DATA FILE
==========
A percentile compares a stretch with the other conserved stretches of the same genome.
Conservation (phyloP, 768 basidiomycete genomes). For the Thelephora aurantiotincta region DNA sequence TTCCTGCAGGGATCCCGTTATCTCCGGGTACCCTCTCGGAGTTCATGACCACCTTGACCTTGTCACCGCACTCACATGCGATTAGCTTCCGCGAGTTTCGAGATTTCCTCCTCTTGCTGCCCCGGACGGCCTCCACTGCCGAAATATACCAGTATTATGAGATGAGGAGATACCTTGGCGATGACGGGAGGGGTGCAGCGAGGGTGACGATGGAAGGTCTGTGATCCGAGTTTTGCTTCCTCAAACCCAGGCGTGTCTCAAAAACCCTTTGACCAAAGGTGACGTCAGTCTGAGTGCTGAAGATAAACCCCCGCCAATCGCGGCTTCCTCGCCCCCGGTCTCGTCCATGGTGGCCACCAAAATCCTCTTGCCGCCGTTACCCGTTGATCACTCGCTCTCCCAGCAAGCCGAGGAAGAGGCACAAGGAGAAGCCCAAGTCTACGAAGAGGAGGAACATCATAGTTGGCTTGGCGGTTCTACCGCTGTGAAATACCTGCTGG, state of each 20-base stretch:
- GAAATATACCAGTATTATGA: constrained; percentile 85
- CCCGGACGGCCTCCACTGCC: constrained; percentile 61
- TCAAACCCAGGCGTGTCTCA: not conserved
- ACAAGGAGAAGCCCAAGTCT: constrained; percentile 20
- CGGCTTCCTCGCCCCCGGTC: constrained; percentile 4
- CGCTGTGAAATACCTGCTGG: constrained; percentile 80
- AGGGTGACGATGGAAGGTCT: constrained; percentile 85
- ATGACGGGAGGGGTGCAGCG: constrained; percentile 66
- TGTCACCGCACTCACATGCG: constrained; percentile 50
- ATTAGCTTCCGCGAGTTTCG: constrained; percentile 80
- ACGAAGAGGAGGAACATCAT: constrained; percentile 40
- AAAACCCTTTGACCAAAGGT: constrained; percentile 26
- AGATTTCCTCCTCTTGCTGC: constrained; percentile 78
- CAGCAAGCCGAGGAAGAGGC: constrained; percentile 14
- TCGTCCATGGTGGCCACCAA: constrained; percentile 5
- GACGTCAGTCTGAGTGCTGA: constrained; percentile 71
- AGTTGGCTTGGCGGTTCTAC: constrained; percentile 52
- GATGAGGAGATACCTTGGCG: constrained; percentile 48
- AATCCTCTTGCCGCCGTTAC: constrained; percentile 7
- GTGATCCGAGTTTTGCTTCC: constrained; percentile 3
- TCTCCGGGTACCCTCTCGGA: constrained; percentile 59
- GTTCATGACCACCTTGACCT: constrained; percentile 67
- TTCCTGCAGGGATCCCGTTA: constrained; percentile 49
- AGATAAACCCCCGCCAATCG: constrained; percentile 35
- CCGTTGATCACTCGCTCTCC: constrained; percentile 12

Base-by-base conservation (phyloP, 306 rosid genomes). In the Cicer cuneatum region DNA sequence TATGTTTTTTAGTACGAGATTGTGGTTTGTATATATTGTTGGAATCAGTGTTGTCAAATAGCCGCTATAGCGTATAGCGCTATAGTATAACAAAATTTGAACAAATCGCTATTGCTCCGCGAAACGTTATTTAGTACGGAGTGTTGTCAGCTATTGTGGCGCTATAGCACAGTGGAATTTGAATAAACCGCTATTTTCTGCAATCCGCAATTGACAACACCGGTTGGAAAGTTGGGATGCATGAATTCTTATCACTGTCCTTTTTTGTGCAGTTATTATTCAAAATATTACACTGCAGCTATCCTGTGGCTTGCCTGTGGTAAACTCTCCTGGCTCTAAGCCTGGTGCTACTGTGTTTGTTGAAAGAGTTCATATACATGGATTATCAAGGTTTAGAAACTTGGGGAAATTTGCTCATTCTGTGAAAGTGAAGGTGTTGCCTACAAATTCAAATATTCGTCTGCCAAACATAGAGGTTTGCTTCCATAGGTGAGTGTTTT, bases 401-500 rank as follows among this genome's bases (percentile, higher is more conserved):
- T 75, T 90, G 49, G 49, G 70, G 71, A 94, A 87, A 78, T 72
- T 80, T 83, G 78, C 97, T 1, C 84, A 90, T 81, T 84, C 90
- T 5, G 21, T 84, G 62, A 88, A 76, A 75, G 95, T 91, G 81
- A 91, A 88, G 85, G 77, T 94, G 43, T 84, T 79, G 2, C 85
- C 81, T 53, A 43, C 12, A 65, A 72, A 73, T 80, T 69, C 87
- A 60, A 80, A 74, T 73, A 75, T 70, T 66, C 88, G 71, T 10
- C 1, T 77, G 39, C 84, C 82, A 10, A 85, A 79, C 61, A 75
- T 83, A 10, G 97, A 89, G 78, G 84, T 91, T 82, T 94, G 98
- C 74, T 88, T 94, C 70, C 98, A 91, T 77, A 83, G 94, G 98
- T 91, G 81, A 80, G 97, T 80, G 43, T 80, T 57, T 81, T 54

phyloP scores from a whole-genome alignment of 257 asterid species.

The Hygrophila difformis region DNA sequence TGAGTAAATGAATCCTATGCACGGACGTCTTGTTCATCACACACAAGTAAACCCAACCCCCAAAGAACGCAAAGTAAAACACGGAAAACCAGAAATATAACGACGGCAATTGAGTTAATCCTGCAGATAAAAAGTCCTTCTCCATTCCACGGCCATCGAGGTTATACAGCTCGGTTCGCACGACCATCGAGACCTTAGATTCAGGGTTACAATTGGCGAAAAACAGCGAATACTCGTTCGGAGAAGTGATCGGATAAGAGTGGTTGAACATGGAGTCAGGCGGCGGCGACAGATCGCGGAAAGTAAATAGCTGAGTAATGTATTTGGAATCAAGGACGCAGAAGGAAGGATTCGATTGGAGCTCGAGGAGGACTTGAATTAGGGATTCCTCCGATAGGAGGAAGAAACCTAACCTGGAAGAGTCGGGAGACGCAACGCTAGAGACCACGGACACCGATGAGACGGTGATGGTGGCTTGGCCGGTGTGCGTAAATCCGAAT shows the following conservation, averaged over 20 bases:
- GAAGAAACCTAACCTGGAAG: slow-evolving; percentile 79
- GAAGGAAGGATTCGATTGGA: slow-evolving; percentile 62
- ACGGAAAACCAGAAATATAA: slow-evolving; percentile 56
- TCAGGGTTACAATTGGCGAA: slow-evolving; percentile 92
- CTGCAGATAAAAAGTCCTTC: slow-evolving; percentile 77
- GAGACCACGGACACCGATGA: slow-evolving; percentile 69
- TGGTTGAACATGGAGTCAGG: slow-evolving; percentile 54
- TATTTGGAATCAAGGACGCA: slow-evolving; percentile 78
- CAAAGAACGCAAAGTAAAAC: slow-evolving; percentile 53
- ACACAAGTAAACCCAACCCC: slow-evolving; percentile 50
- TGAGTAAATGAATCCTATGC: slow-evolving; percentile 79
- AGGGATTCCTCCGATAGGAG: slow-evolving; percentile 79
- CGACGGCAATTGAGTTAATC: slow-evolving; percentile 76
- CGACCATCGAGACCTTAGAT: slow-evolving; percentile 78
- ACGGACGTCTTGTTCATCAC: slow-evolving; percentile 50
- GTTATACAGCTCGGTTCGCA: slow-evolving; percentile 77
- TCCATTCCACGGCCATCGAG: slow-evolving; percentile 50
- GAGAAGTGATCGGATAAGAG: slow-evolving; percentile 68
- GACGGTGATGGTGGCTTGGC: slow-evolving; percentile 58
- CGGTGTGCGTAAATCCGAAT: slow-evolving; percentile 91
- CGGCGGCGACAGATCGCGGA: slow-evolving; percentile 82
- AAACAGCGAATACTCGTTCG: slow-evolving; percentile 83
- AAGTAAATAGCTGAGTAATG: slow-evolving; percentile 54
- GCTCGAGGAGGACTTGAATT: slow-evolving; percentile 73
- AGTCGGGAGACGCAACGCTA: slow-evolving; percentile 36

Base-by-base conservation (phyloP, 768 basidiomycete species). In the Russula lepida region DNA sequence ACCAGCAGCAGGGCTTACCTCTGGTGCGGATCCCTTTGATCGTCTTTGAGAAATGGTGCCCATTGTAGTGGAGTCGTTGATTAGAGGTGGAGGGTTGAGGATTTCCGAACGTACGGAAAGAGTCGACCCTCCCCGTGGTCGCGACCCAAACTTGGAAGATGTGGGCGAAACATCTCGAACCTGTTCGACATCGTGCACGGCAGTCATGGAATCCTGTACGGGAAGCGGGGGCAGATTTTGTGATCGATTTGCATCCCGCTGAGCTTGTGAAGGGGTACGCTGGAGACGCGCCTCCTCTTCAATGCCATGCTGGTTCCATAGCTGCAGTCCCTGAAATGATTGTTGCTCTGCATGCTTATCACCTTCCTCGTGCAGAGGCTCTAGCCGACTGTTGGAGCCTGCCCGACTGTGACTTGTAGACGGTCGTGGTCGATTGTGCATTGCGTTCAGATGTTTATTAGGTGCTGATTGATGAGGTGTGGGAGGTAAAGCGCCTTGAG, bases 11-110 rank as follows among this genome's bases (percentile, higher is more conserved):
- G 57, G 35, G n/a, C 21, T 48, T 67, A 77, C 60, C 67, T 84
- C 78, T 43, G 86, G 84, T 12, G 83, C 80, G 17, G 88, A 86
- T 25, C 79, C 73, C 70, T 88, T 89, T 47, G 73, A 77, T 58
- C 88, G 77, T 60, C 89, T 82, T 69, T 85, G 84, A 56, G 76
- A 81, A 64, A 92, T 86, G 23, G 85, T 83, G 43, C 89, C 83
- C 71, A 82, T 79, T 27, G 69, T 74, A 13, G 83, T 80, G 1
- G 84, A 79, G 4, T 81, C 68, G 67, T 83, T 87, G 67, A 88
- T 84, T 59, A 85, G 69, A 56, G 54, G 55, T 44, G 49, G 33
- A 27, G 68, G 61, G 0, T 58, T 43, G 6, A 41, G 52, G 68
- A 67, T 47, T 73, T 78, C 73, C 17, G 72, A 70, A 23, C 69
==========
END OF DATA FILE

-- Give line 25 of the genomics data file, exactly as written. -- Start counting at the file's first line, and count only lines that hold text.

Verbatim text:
- TTCCTGCAGGGATCCCGTTA: constrained; percentile 49